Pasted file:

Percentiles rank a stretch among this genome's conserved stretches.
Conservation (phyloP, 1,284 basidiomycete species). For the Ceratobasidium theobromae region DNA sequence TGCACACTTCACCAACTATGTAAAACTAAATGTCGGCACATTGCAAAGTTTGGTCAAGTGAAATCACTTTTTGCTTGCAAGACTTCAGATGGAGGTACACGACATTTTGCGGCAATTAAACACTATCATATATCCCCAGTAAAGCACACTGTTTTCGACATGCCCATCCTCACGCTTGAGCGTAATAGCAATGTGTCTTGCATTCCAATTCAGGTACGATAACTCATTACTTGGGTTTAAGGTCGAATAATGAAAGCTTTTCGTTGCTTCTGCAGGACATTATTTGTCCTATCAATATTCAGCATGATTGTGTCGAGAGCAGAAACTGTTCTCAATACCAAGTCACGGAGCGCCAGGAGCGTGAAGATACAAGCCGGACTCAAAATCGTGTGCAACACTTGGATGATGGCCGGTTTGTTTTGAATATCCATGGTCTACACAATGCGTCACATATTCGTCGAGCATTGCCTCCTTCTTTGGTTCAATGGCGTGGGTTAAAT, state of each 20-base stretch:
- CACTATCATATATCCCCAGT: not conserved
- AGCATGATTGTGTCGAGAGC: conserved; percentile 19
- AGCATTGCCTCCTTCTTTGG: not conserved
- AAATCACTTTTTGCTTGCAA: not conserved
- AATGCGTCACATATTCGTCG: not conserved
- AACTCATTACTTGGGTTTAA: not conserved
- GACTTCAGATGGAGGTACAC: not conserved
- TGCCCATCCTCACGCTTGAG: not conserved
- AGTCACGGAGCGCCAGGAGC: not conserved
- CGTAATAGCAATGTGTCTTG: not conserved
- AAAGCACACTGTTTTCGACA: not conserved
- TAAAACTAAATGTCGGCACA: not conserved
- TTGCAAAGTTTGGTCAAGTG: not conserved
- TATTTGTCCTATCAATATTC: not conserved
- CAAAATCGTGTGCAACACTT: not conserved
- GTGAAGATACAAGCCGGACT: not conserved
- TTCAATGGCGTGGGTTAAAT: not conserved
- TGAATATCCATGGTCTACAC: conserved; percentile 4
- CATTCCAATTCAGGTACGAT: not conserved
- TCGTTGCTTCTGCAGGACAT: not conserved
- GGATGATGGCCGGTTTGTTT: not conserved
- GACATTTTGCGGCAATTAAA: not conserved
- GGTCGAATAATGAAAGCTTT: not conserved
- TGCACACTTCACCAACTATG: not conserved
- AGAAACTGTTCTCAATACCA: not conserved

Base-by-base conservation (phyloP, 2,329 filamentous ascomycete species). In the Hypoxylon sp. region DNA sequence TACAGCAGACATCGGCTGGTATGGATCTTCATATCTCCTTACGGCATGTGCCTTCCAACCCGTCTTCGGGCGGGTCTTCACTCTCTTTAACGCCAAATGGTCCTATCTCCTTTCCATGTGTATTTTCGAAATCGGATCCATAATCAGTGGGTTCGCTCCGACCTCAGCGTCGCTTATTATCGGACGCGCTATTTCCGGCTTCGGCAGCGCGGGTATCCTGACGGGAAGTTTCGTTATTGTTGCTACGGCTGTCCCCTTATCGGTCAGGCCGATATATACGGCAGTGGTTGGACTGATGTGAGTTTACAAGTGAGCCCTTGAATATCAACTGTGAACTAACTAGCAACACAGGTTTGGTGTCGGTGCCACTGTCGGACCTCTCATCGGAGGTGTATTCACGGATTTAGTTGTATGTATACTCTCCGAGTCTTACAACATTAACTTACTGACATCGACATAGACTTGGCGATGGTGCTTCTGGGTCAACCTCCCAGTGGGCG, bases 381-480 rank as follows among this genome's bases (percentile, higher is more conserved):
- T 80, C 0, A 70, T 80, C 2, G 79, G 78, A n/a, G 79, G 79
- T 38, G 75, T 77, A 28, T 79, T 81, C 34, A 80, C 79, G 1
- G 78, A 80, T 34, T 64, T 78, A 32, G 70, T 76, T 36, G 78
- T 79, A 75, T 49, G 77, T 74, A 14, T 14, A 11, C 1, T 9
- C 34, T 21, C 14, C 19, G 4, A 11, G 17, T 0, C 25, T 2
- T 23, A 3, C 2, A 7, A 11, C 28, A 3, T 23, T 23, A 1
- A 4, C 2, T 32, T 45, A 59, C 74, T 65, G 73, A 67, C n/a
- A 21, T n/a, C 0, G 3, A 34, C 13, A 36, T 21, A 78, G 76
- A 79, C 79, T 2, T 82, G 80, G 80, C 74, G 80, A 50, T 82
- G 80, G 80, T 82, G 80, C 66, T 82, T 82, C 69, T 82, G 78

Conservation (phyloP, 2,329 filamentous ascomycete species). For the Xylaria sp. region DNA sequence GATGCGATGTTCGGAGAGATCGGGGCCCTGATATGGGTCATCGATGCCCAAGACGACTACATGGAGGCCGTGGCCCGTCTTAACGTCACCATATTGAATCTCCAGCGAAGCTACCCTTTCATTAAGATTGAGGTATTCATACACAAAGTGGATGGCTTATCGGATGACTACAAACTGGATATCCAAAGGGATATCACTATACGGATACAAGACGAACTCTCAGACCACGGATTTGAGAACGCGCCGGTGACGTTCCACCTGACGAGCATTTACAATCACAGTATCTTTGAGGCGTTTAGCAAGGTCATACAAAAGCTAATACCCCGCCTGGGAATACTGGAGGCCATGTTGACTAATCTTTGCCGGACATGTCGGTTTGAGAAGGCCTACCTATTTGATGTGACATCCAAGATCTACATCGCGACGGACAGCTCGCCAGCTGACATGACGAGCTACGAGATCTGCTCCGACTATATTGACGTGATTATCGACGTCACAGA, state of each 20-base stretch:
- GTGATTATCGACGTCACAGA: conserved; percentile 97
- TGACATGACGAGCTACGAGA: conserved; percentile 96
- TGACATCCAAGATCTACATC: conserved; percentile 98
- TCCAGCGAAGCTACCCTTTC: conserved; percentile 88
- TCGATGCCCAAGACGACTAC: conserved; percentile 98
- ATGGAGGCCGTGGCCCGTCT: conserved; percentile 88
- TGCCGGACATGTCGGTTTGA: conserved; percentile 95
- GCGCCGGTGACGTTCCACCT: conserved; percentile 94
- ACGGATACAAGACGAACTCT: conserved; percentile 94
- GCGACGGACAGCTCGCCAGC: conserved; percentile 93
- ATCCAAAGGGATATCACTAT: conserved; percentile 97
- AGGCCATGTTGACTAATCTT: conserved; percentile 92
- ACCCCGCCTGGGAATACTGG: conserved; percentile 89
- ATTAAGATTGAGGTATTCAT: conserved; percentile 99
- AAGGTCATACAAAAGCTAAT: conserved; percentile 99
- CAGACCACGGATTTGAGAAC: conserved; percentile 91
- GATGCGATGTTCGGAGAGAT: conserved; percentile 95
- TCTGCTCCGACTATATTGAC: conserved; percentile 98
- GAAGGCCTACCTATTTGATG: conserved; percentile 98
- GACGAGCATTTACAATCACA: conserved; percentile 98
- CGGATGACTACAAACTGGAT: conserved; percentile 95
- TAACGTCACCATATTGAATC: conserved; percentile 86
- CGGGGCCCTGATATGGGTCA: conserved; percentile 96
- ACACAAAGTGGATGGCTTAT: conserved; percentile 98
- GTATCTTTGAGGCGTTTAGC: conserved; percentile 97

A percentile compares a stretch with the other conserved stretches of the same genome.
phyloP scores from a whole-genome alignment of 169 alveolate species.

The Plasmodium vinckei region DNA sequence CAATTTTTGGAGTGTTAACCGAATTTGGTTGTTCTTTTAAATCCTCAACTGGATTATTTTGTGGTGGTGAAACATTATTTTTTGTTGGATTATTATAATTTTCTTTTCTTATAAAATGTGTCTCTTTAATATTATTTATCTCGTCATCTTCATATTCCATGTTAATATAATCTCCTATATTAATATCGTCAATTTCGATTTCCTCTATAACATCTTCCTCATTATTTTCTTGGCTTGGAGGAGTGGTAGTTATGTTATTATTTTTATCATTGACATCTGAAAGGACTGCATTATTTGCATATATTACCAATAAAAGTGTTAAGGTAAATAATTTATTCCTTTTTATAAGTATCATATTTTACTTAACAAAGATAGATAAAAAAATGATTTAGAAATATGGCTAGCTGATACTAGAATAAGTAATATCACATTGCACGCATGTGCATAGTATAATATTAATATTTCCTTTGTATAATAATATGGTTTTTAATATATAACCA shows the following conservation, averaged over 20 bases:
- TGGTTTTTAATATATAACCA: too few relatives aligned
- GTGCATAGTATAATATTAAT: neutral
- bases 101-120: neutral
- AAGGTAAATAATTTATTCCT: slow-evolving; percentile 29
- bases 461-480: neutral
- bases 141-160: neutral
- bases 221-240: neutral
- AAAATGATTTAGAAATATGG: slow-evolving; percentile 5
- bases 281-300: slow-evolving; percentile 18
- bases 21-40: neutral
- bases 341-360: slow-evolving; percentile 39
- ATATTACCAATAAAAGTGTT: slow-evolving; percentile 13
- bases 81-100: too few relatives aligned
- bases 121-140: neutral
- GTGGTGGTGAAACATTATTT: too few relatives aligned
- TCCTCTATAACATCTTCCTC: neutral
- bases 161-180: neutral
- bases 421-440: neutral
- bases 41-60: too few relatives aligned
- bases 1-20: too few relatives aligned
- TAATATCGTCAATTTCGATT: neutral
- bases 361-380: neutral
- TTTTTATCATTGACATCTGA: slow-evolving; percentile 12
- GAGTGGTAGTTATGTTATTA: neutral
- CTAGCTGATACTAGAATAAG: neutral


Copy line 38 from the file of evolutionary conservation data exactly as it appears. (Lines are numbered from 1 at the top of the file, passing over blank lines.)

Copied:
- G 80, G 80, T 82, G 80, C 66, T 82, T 82, C 69, T 82, G 78